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Build Biophilic Urbanism in the City and Its Bioregion

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Abstract

Biophilic urbanism is based on the knowledge that humans have an innate connection with nature that should be expressed in our daily lives, especially in cities. This has not been a strong feature of architectural principles (even though there is a long tradition of landscape architecture), yet potentially it offers great rewards if it is implemented in the structure of the built environment. This chapter looks at the multiple co-benefits of biophilic urbanism within the city and how it can help in overcoming fossil fuel dependence and making a more resilient city.

By assigning value to a variety of indicators influenced by biophilic design, the business case for biophilia proves that disregarding humans’ inclination towards nature is simultaneously denying potential for positive financial growth.

—Bill Browning et al., in “The Economics of Biophilia”

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Notes

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  6. 6.

    See Biophilic Cities, http://biophiliccities.org.

  7. 7.

    For example, see National Lifestyle Villages, http://www.nlv.com.au/, which has recently developed a series of carbon-positive villages for retirees.

  8. 8.

    For example, see Australian Wildlife Conservancy, “Karakamia,” http://www.australianwildlife.org/sanctuaries/karakamia-sanctuary.aspx.

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  35. 35.

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  36. 36.

    See Barbara Schaffer, “Green Visions: Nature as Infrastructure,” Landscape Architecture Australia 146 (May 2015), http://landscapeaustralia.com/articles/green-visions-nature-as-infrastructure/.

  37. 37.

    For more information about these biophilic city initiatives, see Timothy Beatley, Handbook of Biophilic City Planning & Design (Washington, DC: Island Press, 2017).

  38. 38.

    City of Vancouver, British Columbia, “Greenest City 2020 Action Plan, Part 2: 2015–2020,” http://vancouver.ca/files/cov/greenest-city-2020-action-plan-2015-2020.pdf.

  39. 39.

    “Sustainability DC: Sustainable DC Plan,” http://sustainable.dc.gov/sites/default/files/dc/sites/sustainable/page_content/attachments/DCS-008%20Report%20508.3j.pdf.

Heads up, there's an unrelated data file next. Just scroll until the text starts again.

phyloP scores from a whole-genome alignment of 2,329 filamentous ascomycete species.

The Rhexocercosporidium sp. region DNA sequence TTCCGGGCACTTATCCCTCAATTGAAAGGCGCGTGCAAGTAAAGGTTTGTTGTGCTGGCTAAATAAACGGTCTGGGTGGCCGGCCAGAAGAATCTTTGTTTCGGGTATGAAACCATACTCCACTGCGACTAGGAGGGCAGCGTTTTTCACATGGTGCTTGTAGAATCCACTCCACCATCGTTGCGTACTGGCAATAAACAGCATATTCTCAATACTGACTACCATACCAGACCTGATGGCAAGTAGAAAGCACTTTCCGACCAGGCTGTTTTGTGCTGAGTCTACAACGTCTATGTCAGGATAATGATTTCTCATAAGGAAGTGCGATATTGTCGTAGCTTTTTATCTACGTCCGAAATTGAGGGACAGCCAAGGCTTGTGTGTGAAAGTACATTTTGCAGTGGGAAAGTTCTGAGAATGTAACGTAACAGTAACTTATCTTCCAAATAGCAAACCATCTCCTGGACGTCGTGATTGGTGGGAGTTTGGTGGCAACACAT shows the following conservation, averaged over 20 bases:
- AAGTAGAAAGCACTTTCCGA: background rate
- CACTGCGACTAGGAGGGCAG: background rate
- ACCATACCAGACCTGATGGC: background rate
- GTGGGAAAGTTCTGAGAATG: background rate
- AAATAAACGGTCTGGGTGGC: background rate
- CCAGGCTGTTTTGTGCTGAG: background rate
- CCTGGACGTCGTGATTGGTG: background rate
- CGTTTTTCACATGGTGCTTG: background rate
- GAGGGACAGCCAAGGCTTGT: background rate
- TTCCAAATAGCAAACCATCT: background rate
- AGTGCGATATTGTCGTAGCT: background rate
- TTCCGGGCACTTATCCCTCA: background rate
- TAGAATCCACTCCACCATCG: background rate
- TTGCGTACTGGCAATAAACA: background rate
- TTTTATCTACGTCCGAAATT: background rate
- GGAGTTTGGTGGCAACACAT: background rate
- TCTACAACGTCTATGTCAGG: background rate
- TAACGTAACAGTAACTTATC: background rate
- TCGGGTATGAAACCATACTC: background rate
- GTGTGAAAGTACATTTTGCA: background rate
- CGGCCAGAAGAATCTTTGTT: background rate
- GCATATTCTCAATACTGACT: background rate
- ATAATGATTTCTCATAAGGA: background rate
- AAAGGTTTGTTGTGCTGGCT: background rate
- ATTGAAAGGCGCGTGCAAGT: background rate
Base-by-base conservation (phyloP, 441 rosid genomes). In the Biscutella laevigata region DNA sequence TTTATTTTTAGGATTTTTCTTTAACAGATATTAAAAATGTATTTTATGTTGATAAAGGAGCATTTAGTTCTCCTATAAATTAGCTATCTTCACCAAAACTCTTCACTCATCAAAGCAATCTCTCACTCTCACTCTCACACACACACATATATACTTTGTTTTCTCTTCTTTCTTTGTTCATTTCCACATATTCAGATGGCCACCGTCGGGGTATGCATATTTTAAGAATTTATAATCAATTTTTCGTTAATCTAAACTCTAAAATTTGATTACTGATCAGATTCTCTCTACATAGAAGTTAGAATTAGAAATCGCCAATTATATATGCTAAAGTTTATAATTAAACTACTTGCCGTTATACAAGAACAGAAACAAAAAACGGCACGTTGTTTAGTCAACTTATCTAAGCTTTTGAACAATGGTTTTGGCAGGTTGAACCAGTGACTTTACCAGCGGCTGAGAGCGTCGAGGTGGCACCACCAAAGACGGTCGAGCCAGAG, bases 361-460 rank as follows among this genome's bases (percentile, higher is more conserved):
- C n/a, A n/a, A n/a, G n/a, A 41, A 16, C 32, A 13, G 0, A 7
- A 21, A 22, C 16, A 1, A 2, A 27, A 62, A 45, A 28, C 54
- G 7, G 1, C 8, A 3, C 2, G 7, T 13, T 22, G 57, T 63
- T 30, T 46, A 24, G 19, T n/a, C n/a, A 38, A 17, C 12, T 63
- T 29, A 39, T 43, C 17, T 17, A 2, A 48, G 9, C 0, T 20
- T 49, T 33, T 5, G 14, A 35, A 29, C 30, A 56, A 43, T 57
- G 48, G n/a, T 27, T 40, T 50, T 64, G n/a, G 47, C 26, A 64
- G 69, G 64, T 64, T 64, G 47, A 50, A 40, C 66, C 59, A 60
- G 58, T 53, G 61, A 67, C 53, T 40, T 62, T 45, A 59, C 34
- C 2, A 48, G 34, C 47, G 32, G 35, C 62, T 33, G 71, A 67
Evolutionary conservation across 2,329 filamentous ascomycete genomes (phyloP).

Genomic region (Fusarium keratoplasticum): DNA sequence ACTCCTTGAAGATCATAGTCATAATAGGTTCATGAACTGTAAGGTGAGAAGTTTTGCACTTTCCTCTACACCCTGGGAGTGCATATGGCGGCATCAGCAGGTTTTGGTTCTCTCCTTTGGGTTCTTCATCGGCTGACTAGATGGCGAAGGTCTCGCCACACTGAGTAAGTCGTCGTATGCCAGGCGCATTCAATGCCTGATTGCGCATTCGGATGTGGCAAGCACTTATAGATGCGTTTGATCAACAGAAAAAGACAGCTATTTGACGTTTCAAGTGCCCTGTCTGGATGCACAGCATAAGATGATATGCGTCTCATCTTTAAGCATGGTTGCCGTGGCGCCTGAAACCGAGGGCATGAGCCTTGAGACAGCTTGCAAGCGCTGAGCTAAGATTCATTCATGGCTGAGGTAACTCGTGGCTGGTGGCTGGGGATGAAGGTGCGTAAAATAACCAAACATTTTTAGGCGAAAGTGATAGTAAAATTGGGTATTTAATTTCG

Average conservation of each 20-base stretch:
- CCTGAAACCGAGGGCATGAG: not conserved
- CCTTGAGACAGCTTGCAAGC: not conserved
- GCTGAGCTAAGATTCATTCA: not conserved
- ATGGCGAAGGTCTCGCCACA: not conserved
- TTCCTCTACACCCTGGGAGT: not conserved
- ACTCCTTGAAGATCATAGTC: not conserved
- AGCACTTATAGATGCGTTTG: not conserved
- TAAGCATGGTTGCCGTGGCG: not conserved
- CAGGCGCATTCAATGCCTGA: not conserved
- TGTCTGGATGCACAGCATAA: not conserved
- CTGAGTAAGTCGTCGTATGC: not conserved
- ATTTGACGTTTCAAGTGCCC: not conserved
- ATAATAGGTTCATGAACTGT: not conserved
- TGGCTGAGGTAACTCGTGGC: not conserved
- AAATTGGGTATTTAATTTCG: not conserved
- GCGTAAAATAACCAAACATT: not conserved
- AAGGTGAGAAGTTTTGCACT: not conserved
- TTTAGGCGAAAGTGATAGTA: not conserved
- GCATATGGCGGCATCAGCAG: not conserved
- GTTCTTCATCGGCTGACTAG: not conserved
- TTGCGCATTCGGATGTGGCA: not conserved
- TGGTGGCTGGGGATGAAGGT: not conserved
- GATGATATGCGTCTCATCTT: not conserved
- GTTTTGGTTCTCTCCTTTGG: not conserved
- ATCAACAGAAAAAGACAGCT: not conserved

40. 40.

    Philadelphia Water Department, “Green City, Clean Waters,” http://www.phillywatersheds.org/what_were_doing/documents_and_data/cso_long_term_control_plan.

  41. 41.

    Ibid.

  42. 42.

    Eric Jaffe, “Trees Can Make Waiting for the Bus Feel Shorter,” CityLab, August 13, 2015, http://www.citylab.com/commute/2015/08/trees-can-make-waiting-for-the-bus-feel-shorter/401135/.

  43. 43.

    See Beatley, Biophilic Cities, for a more extensive discussion of Jane Martin and her work.

  44. 44.

    Singapore’s biophilic urbanism is set out in Newman, “Biophilic Urbanism”; Peter Newman and Annie Matan, Green Urbanism in Asia: The Emerging Green Tigers (Singapore: World Scientific, 2013); and a popular YouTube film by Peter Newman, Tim Beatley, and Linda Blagg, Singapore: Biophilic City, a Curtin University Sustainability Policy (CUSP) Institute video posted May 7, 2012, https://www.youtube.com/watch?v=XMWOu9xIM_k. Other details can be found in Lena Chan and Ahmed Djoghlaf, “Invitation to Help Compile an Index of Biodiversity in Cities,” Nature 460, no. 33 (July 2, 2009), doi:10.1038/460033a; and Lena Chan, “Singapore Index on Cities’ Biodiversity,” paper presented at World Cities Summit, Singapore, July 3, 2012.

  45. 45.

    See the Web site for Portland’s Depave, http://depave.org.

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© 2017 Peter Newman, Timothy Beatley, and Heather Boyer

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Newman, P., Beatley, T., Boyer, H. (2017). Build Biophilic Urbanism in the City and Its Bioregion. In: Resilient Cities. Island Press, Washington, DC. https://doi.org/10.5822/978-1-61091-686-8_6

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